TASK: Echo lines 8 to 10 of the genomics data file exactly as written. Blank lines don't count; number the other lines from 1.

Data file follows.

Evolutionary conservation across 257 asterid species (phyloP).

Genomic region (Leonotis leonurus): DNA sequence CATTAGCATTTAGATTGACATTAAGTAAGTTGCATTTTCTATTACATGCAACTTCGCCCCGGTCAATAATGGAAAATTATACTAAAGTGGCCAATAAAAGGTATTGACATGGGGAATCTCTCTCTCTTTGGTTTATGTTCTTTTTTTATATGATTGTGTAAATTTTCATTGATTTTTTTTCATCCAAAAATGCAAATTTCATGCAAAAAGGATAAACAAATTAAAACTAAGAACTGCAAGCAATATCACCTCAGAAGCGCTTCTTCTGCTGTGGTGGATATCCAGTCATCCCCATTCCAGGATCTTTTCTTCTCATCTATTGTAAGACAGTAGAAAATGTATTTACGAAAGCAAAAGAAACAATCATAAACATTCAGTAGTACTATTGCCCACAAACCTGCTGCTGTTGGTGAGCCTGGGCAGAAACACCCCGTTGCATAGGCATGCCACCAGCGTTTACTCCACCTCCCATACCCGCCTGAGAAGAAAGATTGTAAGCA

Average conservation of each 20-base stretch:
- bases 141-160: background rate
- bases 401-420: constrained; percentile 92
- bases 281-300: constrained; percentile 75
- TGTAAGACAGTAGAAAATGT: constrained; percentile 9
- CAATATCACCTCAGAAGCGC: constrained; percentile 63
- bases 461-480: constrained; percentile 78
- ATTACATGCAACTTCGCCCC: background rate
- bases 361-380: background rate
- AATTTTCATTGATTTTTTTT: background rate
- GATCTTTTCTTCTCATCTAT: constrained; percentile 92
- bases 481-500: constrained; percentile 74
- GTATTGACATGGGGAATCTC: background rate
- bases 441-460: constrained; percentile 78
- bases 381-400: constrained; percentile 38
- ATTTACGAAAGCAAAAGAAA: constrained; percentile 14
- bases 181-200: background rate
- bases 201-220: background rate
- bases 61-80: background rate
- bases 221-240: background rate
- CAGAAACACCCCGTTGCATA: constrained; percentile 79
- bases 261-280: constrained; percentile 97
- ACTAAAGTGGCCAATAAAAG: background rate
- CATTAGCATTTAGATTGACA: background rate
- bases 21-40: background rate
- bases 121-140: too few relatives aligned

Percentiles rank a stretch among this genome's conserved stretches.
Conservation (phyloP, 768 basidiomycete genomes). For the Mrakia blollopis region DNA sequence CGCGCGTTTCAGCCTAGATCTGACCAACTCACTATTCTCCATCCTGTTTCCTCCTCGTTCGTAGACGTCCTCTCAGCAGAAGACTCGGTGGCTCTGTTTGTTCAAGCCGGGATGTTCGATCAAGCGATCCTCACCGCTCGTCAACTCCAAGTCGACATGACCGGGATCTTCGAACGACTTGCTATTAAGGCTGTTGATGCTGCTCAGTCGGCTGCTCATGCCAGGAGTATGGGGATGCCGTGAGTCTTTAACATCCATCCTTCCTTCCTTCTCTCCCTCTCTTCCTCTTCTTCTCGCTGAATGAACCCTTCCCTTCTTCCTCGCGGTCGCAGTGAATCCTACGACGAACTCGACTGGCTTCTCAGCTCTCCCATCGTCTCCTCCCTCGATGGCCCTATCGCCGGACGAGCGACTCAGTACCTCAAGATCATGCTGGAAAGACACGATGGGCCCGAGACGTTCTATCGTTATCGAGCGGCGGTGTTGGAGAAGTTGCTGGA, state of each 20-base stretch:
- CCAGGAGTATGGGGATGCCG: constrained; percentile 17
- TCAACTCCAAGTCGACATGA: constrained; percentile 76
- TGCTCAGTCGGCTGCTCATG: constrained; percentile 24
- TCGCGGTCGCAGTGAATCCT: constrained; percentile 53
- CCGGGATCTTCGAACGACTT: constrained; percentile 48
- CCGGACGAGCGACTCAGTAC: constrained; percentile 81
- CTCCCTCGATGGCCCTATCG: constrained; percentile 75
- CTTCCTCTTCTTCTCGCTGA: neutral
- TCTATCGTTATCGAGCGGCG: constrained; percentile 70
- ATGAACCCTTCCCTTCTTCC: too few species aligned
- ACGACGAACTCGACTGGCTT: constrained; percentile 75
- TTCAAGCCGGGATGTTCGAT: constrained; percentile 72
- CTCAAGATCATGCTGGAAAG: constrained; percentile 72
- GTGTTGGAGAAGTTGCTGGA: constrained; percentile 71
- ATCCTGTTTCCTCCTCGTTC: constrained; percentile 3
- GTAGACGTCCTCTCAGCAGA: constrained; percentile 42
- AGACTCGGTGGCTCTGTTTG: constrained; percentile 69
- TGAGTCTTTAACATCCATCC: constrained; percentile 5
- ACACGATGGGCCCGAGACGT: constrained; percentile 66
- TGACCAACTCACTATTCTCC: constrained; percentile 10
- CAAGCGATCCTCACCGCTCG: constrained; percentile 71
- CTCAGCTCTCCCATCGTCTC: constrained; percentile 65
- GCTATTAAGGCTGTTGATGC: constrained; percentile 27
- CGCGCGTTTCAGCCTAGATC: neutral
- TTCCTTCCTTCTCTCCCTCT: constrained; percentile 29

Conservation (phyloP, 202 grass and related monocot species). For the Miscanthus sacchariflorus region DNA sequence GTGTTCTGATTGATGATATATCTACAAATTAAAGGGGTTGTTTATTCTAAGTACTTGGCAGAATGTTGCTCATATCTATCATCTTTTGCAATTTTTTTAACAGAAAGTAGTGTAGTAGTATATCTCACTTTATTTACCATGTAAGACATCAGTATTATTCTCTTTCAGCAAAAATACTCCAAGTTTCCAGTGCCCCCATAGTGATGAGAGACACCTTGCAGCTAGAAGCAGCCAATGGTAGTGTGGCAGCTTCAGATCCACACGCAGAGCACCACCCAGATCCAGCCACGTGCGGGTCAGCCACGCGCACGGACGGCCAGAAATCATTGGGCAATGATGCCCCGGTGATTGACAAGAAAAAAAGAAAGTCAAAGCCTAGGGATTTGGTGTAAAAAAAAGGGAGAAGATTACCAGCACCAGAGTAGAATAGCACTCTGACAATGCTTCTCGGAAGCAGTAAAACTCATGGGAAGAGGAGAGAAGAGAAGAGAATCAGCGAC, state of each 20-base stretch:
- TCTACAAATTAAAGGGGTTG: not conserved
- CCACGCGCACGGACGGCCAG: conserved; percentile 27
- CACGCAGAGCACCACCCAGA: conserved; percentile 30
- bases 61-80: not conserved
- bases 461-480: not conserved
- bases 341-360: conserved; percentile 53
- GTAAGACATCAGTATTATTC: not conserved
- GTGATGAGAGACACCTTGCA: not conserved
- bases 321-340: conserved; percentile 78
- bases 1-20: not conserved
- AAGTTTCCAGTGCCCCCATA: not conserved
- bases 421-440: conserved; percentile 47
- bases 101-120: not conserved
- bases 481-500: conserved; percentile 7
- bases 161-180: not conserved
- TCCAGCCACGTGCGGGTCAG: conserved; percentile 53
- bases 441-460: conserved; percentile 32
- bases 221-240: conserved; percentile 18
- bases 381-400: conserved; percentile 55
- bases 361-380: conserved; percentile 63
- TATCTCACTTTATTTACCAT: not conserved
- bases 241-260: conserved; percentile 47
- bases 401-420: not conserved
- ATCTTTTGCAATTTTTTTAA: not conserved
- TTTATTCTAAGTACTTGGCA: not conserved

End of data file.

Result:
- CAATATCACCTCAGAAGCGC: constrained; percentile 63
- bases 461-480: constrained; percentile 78
- ATTACATGCAACTTCGCCCC: background rate